George W. Crane, medical doctor, psychologist, professor, and author taught in Chicago in the 1920’s at North Western University. When he began teaching students in his evening classes, he found that his adult students were older working in businesses, stores, factories, and offices during the day. Each of them desired to improve their education at night. Some of his students told him they felt isolated and shy. He designed his first assignment to help his students connect with others.

Dr. Crane said to his class, “You are to use your psychology every day either at home or work on the streetcars and buses. For the first month, your written assignment will be the Compliment Club. Every day you are to pay an honest compliment to each of three different persons… for 30 consecutive days.” He said, “Keep a record of those to whom you pay your three compliments. You need not give me their names, but list them as ‘Newsboy’ or ‘Street conductor’ or ‘Sales clerk’. Keep an accurate record of how people acknowledge your compliments.”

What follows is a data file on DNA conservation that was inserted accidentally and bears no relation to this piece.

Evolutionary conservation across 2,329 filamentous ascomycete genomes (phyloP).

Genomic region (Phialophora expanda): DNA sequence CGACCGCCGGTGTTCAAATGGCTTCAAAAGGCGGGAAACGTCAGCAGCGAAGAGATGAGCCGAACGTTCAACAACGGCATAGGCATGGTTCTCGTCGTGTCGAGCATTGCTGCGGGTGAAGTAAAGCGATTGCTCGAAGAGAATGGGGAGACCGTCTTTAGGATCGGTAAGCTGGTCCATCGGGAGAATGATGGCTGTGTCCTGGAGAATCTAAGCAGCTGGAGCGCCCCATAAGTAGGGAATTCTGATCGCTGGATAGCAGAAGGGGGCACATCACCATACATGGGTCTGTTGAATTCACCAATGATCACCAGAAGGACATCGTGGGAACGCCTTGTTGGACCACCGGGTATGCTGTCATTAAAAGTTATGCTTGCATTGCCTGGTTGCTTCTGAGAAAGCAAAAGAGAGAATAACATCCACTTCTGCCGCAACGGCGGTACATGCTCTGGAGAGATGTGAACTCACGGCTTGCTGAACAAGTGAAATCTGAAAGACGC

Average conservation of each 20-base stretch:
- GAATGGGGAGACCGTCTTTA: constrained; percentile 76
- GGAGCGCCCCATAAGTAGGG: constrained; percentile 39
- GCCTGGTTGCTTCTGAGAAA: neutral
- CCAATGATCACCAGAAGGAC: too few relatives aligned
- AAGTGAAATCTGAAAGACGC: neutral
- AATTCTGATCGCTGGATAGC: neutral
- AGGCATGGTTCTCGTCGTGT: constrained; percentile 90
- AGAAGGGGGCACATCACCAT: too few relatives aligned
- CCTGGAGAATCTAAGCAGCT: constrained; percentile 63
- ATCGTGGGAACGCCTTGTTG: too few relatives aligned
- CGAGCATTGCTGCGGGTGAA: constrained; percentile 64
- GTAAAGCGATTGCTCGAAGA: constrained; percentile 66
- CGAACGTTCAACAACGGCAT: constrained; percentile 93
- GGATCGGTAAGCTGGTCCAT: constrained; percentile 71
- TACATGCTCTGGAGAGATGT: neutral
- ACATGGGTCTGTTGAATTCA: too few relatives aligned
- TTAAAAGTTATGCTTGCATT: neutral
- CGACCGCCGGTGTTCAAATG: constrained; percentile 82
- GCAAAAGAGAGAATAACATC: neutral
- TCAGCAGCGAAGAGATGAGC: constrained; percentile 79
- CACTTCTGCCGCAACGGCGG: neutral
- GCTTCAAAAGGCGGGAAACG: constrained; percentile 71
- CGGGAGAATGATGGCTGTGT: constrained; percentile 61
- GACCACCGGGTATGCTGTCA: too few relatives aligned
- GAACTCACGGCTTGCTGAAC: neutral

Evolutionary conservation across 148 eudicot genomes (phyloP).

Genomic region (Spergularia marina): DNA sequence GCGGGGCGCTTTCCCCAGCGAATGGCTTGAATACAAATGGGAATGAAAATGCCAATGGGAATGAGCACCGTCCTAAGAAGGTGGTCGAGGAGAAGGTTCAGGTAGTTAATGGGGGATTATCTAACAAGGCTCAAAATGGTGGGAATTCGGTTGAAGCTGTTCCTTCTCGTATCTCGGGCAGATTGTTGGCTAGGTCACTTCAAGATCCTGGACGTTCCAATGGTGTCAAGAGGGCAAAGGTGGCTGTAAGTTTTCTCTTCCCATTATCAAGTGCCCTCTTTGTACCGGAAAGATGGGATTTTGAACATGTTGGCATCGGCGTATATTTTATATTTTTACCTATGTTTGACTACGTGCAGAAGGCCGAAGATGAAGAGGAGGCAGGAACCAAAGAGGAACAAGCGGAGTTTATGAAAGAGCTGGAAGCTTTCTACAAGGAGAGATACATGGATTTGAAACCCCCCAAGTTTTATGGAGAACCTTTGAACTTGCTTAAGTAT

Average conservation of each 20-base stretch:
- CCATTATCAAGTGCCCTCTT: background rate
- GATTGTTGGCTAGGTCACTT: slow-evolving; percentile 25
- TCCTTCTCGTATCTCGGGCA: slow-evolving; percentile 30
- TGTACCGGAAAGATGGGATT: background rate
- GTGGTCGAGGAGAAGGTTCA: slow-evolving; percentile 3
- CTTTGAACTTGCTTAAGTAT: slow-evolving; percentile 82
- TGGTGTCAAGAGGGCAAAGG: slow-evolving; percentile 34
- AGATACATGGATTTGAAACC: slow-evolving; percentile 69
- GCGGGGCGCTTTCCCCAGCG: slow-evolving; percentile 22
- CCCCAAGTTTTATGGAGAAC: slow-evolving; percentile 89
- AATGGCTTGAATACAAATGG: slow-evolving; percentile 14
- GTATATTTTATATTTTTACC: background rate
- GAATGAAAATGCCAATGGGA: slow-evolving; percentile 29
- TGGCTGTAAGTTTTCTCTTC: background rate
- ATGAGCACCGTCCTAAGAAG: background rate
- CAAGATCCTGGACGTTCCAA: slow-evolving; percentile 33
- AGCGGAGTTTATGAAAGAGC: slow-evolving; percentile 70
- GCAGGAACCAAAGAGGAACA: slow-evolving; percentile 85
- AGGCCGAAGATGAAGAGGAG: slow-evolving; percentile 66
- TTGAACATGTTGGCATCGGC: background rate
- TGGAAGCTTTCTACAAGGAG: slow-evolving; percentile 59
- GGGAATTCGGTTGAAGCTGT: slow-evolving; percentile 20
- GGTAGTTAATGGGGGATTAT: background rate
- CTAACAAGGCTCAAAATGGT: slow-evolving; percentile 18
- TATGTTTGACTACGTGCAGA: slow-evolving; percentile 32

Dr. Crane said, “At the end of the 30-day experiment, I want you to write a theme or paper on your experiences. Include the changes you have noted in the people around you, as well as your own altered outlook on life.”

As his students complimented others their lives changed and improved too! And by complementing others they were motivated, encouraged, and inspired as well. Dr. Crane said, “Appreciative words are the most powerful force for good on earth.”

As a teacher I have watched my students and colleagues blossom from words of encouragement. By giving them a sincere compliment, they have the energy and the desire to try harder at whatever they are working on. Everyone in life needs positive encouragement to help them grow, inspire and motivate them to succeed. The “Power of Encouragement” gives us hope that we can succeed and everyone needs it!